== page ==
[12:8]  6 tn Heb “Everything.” The term is rendered “all of these things” for clarity. Although כֹּל (kol, “everything; all”) is often used in an absolute or comprehensive sense (BDB 481 s.v. כֹּל 1), it is frequently used as a synecdoche of the general for the specific, that is, its sense is limited contextually to the topic at hand (BDB 482 s.v. 2). This is particularly true of הַכֹּל (hakkol, BDB 482 s.v. 2.b) in which the article particularizes or limits the referent to the contextual or previously mentioned topic (e.g., Gen 16:12; 24:1; Exod 29:24; Lev 1:9, 13; 8:27; Deut 2:36; Josh 11:19 [see 2 Sam 19:31; 1 Kgs 14:26 = 2 Chr 12:9]; 21:43; 1 Sam 30:19; 2 Sam 17:3; 23:5; 24:23; 1 Kgs 6:18; 2 Kgs 24:16; Isa 29:11; 65:8; Jer 13:7, 10; Ezek 7:14; Pss 14:3; 49:18; 1 Chr 7:5; 28:19; 29:19; 2 Chr 28:6; 29:28; 31:5; 35:7; 36:17-18; Ezra 1:11; 2:42; 8:34-35; 10:17; Eccl 5:8). Thus, “all” does not always mean “all” absolutely or universally in comprehension. In several cases the context limits its reference to two classes of objects/issues being discussed, so הַכֹּל means “both” (e.g., 2:14; 3:19: 9:1, 2). Thus, הַכֹּל (“all; everything”) refers only to what Qoheleth characterizes as “futile” (הֶבֶל, hevel) in the context. This does not mean that everything is futile. For example, fearing God is not “futile” (2:26; 3:14-15; 11:9-10; 12:1, 9, 13-14). Only those objects/issues that are contextually placed under כֹּל are designated as “futile” (הֶבֶל).

[12:8]  7 tn The term הֶבֶל (hevel, “futile”) is repeated three times within the six words of this verse for emphasis. See footnote on “futile” at 1:2.

[12:8]  sn Absolutely futile!…All of these things are futile! This motto is the theme of the book. Its occurs at the beginning (1:2) and end of the book (12:8), forming an envelope structure (inclusio). Everything described in 1:2—12:8 is the supporting proof of the thesis of 1:2. With few exceptions (e.g., 2:24-26; 3:14-15; 11:9–12:1, 9), everything described in 1:212:8 is characterized as “futile” (הֶבֶל, hevel).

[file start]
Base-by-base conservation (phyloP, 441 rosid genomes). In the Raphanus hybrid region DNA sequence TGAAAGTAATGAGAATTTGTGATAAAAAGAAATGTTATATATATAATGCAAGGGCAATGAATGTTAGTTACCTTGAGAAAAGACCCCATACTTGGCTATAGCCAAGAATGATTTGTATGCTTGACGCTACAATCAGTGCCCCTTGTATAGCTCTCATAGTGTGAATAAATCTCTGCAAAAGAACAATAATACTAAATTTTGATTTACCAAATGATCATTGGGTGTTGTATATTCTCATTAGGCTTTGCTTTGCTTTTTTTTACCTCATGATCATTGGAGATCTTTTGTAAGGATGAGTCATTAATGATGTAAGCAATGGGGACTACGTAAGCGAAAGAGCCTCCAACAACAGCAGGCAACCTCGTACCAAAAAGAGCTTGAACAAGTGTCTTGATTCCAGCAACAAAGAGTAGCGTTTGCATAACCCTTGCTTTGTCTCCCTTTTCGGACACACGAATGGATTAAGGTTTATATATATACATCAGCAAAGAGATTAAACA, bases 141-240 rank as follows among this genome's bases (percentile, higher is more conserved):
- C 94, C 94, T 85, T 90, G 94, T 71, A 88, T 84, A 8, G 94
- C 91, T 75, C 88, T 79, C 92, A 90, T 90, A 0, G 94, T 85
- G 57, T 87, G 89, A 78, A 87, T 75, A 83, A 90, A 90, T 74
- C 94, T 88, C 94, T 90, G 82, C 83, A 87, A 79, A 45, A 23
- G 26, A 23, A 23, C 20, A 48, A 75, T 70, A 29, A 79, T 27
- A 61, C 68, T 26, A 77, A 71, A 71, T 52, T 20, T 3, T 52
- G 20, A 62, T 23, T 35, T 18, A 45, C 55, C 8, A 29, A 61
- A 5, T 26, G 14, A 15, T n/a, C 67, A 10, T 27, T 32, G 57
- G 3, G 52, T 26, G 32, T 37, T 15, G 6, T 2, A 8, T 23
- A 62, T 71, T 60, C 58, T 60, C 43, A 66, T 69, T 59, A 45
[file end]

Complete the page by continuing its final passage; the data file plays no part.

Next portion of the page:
[12:9]  8 sn Eccl 12:9-12 fits the pattern of a concluding colophon that draws from a conventional stock of ancient Near Eastern scribal practices and vocabulary. See M. A. Fishbane, Biblical Interpretation, 29–31.

[12:9]  9 tn Heb “he weighed and studied.” The verbs וְאִזֵּן וְחִקֵּר (vÿizzen vekhiqqer, “he weighed and he explored”) form a hendiadys (a figurative expression in which two separate terms used in combination to convey a single idea): “he studiously weighed” or “carefully evaluated.” The verb וְאִזֵּן (conjunction + Piel perfect 3rd person masculine singular from II אָזַן (’azan) “to weigh; to balance”) is related to the noun מֹאזֵן (mozen) “balances; scales” used for weighing money or commercial items (e.g., Jer 32:10; Ezek 5:1). This is the only use of the verb in the OT. In this context, it means “to weigh” = “to test; to prove” (BDB 24 s.v. מאזן) or “to balance” (HALOT 27 II אָזַן). Cohen suggests, “He made an examination of the large number of proverbial sayings which had been composed, testing their truth and worth, to select those which he considered deserving of circulation” (A. Cohen, The Five Megilloth [SoBB], 189).